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Polysaccharides and Food

The most important thing to understand about polysaccharides and food, is the question that most ask first: What are glyconutrients? Simply put, they are plant carbohydrates (monosaccharides) that help your body function better. Out of the 200+ carbohydrates and sugars available to ingest, only 8 are good for your body. These 8 monosaccharides (otherwise known as polysaccharides) include xylose, fucose, galactose, glucose, mannose, N – acetylglucosamine, N – acetylgalactosamine, and N – acetylneuraminic acid. If you're wondering how you're ever going to remember them all and what they do, don't worry! It's a lot easier than you think.

Breaking Down Polysaccharides

Each polysaccharide has its own special function in the body and a can be obtained by eating different foods.

  1. Xylose
    • Role in the Body: Xylose is most important in your body for cell-to-cell communication; but it also acts as an anti-bacterial and anti-fungal agent. It is also proven to help prevent cancer of the digestive tract. Xylose promotes the growth of “friendly bacteria” in the intestines that help manufacture and absorb all nutrients which ultimately helps boost your immune system, which in turn helps you fight of illness.
    • Safety: Xylose is quickly distributed through the body and one quarter often leaves the body within 5 hours of ingestion. It is recommended that xylose be ingested twice a day to maintain healthy levels (35 grams per 150 pound adult is the maximum per day suggestion).
    • Foods: Xylose is found in the following foods: pears, blackberries, raspberries, broccoli, spinach, peas, green beans, okra, corn, and cabbage.
  2. Fucose
    • Role in the Body: Fucose is a very beneficial to have in your body because it has so many functions inside of the body. It is found to have reversed disease processes like inflammation and immunity. Research has shown that fucose is found in the kidneys. Many scientists have noticed that fucose has a promising effect on inhibiting and reversing leukemia and breast cancer, including the suppression of tumors.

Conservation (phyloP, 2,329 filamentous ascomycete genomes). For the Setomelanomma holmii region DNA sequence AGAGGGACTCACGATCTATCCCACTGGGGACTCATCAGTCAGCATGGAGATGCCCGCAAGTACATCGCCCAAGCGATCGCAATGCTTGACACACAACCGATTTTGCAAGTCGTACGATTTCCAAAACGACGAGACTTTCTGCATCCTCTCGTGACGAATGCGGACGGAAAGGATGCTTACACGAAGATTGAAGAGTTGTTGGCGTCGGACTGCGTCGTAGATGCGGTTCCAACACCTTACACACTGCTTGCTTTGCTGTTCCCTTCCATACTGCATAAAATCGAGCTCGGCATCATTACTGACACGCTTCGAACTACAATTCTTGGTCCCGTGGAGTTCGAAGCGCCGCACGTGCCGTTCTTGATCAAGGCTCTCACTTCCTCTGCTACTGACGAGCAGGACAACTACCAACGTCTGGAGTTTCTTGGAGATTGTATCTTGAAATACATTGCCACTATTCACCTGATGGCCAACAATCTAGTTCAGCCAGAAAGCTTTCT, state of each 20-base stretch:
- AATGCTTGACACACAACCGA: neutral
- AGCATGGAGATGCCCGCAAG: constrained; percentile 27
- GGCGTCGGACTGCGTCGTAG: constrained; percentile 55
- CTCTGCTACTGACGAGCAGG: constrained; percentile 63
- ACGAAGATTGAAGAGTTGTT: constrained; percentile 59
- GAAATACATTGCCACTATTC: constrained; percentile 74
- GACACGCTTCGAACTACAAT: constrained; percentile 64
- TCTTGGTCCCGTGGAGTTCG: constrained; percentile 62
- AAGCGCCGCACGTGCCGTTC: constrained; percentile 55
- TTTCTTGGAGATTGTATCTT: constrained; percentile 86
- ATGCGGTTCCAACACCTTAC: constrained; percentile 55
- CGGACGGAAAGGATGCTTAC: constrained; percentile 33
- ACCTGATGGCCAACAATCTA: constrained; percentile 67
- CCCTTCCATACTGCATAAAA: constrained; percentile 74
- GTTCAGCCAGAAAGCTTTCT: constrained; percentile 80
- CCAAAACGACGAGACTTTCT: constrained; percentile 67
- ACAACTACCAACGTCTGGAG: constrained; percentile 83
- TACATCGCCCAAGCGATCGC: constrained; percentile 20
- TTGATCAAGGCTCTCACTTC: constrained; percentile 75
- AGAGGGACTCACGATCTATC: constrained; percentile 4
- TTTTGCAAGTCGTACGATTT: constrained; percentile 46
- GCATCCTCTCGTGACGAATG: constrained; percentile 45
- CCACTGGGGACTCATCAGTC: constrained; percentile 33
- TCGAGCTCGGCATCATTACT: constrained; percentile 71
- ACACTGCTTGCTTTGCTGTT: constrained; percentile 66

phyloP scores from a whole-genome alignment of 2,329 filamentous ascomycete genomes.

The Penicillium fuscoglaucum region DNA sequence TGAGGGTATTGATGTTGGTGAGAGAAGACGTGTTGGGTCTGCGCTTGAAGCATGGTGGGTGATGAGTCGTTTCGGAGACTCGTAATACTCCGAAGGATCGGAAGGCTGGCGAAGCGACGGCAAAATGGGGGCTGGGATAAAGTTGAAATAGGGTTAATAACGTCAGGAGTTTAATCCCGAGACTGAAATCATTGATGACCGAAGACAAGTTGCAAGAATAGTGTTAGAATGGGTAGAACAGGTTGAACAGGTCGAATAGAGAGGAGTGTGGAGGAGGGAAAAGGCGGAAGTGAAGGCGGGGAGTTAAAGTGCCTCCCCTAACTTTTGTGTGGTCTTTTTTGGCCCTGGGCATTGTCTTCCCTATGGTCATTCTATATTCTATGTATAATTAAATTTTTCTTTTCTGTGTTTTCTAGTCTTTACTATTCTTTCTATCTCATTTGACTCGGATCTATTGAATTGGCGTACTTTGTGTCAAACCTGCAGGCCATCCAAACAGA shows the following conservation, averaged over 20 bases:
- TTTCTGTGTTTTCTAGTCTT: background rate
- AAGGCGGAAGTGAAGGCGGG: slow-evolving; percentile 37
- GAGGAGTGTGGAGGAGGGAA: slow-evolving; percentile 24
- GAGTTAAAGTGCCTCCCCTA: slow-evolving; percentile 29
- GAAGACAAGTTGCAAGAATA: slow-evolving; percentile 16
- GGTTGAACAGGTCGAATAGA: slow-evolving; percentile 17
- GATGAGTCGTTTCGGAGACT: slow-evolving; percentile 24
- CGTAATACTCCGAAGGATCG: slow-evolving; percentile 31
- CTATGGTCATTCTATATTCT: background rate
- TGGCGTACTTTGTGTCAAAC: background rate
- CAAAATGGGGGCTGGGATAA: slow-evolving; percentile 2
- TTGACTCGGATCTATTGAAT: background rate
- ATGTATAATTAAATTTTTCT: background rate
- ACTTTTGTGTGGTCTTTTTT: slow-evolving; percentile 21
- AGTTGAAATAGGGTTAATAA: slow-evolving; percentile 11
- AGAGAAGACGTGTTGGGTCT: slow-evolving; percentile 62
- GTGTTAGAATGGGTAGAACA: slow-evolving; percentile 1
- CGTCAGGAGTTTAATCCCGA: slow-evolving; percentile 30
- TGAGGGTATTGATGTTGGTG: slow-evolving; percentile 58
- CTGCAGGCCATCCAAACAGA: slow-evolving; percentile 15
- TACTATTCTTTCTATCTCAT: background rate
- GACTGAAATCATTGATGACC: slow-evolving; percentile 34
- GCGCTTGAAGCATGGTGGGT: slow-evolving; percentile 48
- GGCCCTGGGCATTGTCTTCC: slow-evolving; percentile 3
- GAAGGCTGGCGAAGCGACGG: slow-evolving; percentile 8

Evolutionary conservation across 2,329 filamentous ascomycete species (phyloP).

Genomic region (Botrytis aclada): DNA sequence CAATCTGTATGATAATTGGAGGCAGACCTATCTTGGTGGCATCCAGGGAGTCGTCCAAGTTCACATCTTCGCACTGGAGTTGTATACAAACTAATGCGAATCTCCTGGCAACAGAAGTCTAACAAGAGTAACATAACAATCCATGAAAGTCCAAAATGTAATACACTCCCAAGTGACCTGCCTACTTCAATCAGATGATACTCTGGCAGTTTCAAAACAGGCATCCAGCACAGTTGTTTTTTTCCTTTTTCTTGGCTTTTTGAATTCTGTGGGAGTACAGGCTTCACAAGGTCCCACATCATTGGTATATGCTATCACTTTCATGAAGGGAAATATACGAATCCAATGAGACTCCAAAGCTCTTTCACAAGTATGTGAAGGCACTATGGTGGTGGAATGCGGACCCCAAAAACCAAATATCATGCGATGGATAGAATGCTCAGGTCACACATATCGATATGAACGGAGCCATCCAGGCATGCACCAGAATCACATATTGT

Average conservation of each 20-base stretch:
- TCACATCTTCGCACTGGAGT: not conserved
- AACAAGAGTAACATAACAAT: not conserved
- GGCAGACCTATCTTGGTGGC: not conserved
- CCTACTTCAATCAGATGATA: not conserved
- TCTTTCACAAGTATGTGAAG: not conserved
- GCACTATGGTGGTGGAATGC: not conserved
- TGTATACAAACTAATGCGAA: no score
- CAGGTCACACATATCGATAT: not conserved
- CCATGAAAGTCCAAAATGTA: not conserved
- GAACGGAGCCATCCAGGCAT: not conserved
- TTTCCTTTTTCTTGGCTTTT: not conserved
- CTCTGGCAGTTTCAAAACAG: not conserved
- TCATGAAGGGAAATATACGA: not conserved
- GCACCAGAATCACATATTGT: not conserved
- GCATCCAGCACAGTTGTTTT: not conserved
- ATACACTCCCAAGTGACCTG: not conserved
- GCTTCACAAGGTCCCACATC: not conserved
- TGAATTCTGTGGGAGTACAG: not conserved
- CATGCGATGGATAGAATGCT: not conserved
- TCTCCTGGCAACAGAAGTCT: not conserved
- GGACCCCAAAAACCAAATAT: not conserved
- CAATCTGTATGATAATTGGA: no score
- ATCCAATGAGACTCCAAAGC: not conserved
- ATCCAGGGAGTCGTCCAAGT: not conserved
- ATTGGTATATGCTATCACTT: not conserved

• Safety: While conclusive research on the subject of the safety of ingesting fucose is still being conducted, researchers are certain that twice daily doses are sufficient for maintaining healthy fucose levels in the blood. However, right now 34 grams per 150 pound adult is the maximum suggested.
    • Foods: Fucose is found in mushrooms, kelp, wakame, and beer yeast
  3. Galactose
    • Role in the Body: Galactose is a simple sugar that is more common in your body than glucose. However, before galactose can be used as energy, it must first be converted into glucose by the liver. Even though it's a sugar, galactose does not affect insulin levels and therefore is safe for diabetics to ingest. It helps wounds heal, decreases inflammation, and lowers the risk for cataracts to develop. It is also a vital component of your immune system. Research has shown that the more serious the disease was, the lower the galactose levels in the patients studied.
    • Safety: The great thing about galactose is that there are yet to be any side effects associated with it. Galactose-intolerance is extremely rare and is safe at most levels, 50 grams being a good maximum.
    • Foods: Another interesting fact about galactose is that it is found in virtually all the food that we eat. It is found in dairy products and almost all fruits and veggies. More than likely, if you're eating a fruit or vegetable, you're eating one with galactose in it.